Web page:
• Valletta -  - © Flikr user Paul Stephenson
  • Valletta -  - © Flikr user Christine592
  • Valletta -  - © flikr user The Gentle
  • Valletta -  - © Flikr user h-angele
  • Valletta -  - © Flikr user Cebete
  • Valletta -  - © flikr user The Gentle
  • Valletta -  - ©
  • Valletta -  - © flikr user Joonas L.
  • Valletta -  - © Flikr user Cheeky needle
  • Valletta -  - © flikr user Daniele Pesaresi
  • Valletta -  - © flikr user Sbisolo
  • Valletta -  - ©
  • Valletta -  - © Flikr user
  • Valletta -  - ©
  • Valletta -  - © Flikr user Zoonbar

Key information: Valletta

  • Easy walk round a tiny capital city which, in its entirety, is a UNESCO World Heritage site.
  • Breathtaking views over the magnificent Grand and Marsamxett Harbours, the Three Cities, and fortifications leading to the Mediterranean.
  • 320 historic monuments in 50ha of space; one of the world's most concentrated historical sites.
  • Unique blend of cultures at the crossroads of the Mediterranean: as Arabic as it is European, as British as it North African.

Walkopedia rating

  • Walkopedia rating84
  • Beauty31
  • Natural interest6
  • Human interest17
  • Charisma33
  • Negative points3
  • Total rating84
  • Note: crowding; extreme heat in high Summer

Vital Statistics

  • Length: 2-3km
  • 1-2 hrs
  • Maximum Altitude: n/a
  • Level of Difficulty: Straightforward
Valletta -  - © flikr user The Gentle


Malta's history is as bloody and courageous as one can find. These desertified islands' position at the epicenter of the Mediterranean, and its possession of a deep-water harbor large enough to accommodate the largest ships, has made it a prime target for every strategy-minded empire-builder to ever work the Med. The islands are a miraculous cultural hodgepodge of, among others, the Phoenician, Greek, Carthaginian, Roman, Byzantine, Arab and, most recently, British Empires. And, of course, the Knights of St John, who settled here after being kicked off Cyprus.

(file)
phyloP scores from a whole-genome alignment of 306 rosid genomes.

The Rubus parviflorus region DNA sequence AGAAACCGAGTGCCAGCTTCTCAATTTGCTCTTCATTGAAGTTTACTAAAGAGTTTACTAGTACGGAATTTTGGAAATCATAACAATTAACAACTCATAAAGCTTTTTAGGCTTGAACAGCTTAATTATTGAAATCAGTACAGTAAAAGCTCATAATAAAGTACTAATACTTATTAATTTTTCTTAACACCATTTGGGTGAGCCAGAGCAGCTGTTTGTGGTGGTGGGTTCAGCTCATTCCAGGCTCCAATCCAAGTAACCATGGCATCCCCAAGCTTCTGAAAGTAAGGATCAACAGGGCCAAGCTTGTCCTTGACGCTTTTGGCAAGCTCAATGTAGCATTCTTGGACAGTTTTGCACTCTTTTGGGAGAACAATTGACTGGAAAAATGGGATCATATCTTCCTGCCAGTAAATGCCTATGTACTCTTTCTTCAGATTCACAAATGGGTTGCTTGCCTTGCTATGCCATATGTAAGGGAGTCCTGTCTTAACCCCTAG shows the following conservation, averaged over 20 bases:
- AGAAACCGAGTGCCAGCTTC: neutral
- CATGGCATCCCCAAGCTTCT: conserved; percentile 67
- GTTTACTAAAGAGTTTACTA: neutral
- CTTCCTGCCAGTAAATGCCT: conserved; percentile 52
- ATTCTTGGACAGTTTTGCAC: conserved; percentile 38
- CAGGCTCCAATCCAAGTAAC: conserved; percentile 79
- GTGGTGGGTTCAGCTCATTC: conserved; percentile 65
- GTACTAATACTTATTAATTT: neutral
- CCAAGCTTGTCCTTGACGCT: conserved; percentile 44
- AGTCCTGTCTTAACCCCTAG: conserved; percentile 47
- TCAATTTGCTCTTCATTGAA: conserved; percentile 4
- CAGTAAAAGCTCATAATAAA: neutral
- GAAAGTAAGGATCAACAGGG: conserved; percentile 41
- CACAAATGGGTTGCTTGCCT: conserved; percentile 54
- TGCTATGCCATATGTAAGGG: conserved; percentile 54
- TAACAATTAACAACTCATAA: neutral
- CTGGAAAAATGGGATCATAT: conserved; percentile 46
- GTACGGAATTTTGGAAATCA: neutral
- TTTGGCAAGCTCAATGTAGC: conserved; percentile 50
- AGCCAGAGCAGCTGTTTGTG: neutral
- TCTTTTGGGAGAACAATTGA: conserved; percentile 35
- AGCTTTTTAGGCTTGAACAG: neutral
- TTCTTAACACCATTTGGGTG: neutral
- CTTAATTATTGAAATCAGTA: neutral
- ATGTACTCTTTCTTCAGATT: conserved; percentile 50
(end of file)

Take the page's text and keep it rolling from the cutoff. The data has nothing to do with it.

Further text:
Not Valletta, however. Valletta belongs to the Knights alone. Built with an eye to withstanding prolonged and ferocious Turkish sieges in the 16th century, it crams an entire capital city into a peninsula just over a kilometre long and three-quarters wide. And this baroque gem was largely completed in 15 years, between 1566 and 1581, the work of military engineer Francesco Laparelli and Maltese architect Gerolamo Cassar. It was reconstructed, stone by stone, in considerably less time after the Luftwaffe were done bombing it: you would never be able to tell that the entire city had been razed to the ground with massive loss of life.

Valletta is a place of contrasts: ringing silences and sudden crowds; mindblowing vistas and claustrophobic alleyways; elegant fascias festooned with TV aerials; Rococo campery and martial grimness. It is a city at once like, and unlike, any other, a true meld of Mediterranean cultures: as Middle-Eastern as it is Italian, as North African as it is British. Circumnavigation of the peninsula can be done in an hour or so, but all routes are so crowded with historical and architectural marvels and foot-slowing viewpoints that youll have to wear blinkers to do it in that time.

Recommended and written up by the magnificent Serena Mackesy.

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Valletta -  - ©Flikr user h-angele

share your experiences

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